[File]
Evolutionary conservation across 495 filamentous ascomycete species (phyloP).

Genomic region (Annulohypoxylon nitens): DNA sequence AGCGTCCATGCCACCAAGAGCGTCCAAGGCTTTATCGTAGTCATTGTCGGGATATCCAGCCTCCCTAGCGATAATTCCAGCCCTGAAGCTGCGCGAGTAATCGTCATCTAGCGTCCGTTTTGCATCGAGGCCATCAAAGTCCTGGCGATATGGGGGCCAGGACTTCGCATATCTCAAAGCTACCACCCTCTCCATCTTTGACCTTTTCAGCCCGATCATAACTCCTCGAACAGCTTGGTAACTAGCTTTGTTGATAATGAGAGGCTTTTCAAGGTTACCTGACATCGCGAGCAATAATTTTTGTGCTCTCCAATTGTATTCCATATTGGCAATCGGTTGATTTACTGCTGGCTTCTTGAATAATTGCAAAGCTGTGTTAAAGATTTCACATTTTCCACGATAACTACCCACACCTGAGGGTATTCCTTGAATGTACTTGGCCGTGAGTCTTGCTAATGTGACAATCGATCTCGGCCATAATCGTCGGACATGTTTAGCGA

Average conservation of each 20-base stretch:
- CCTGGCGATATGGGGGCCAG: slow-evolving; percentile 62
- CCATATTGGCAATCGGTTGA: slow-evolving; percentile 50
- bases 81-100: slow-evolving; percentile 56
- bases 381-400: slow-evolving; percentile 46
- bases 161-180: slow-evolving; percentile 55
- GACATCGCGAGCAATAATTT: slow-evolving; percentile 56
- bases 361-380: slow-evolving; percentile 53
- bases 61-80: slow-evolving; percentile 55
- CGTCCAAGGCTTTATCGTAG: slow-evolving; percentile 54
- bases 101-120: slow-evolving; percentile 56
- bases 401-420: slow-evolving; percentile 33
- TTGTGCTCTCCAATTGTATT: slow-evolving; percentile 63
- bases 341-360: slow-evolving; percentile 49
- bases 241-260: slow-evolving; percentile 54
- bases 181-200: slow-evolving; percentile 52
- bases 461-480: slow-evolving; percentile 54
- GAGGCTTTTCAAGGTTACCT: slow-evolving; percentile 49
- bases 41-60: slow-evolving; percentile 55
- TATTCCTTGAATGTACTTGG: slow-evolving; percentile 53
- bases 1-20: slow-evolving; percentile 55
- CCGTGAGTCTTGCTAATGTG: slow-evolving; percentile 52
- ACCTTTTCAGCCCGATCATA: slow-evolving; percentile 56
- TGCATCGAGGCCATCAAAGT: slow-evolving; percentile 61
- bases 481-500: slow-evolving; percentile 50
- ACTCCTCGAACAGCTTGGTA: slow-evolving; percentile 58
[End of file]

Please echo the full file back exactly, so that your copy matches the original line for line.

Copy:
Evolutionary conservation across 495 filamentous ascomycete species (phyloP).

Genomic region (Annulohypoxylon nitens): DNA sequence AGCGTCCATGCCACCAAGAGCGTCCAAGGCTTTATCGTAGTCATTGTCGGGATATCCAGCCTCCCTAGCGATAATTCCAGCCCTGAAGCTGCGCGAGTAATCGTCATCTAGCGTCCGTTTTGCATCGAGGCCATCAAAGTCCTGGCGATATGGGGGCCAGGACTTCGCATATCTCAAAGCTACCACCCTCTCCATCTTTGACCTTTTCAGCCCGATCATAACTCCTCGAACAGCTTGGTAACTAGCTTTGTTGATAATGAGAGGCTTTTCAAGGTTACCTGACATCGCGAGCAATAATTTTTGTGCTCTCCAATTGTATTCCATATTGGCAATCGGTTGATTTACTGCTGGCTTCTTGAATAATTGCAAAGCTGTGTTAAAGATTTCACATTTTCCACGATAACTACCCACACCTGAGGGTATTCCTTGAATGTACTTGGCCGTGAGTCTTGCTAATGTGACAATCGATCTCGGCCATAATCGTCGGACATGTTTAGCGA

Average conservation of each 20-base stretch:
- CCTGGCGATATGGGGGCCAG: slow-evolving; percentile 62
- CCATATTGGCAATCGGTTGA: slow-evolving; percentile 50
- bases 81-100: slow-evolving; percentile 56
- bases 381-400: slow-evolving; percentile 46
- bases 161-180: slow-evolving; percentile 55
- GACATCGCGAGCAATAATTT: slow-evolving; percentile 56
- bases 361-380: slow-evolving; percentile 53
- bases 61-80: slow-evolving; percentile 55
- CGTCCAAGGCTTTATCGTAG: slow-evolving; percentile 54
- bases 101-120: slow-evolving; percentile 56
- bases 401-420: slow-evolving; percentile 33
- TTGTGCTCTCCAATTGTATT: slow-evolving; percentile 63
- bases 341-360: slow-evolving; percentile 49
- bases 241-260: slow-evolving; percentile 54
- bases 181-200: slow-evolving; percentile 52
- bases 461-480: slow-evolving; percentile 54
- GAGGCTTTTCAAGGTTACCT: slow-evolving; percentile 49
- bases 41-60: slow-evolving; percentile 55
- TATTCCTTGAATGTACTTGG: slow-evolving; percentile 53
- bases 1-20: slow-evolving; percentile 55
- CCGTGAGTCTTGCTAATGTG: slow-evolving; percentile 52
- ACCTTTTCAGCCCGATCATA: slow-evolving; percentile 56
- TGCATCGAGGCCATCAAAGT: slow-evolving; percentile 61
- bases 481-500: slow-evolving; percentile 50
- ACTCCTCGAACAGCTTGGTA: slow-evolving; percentile 58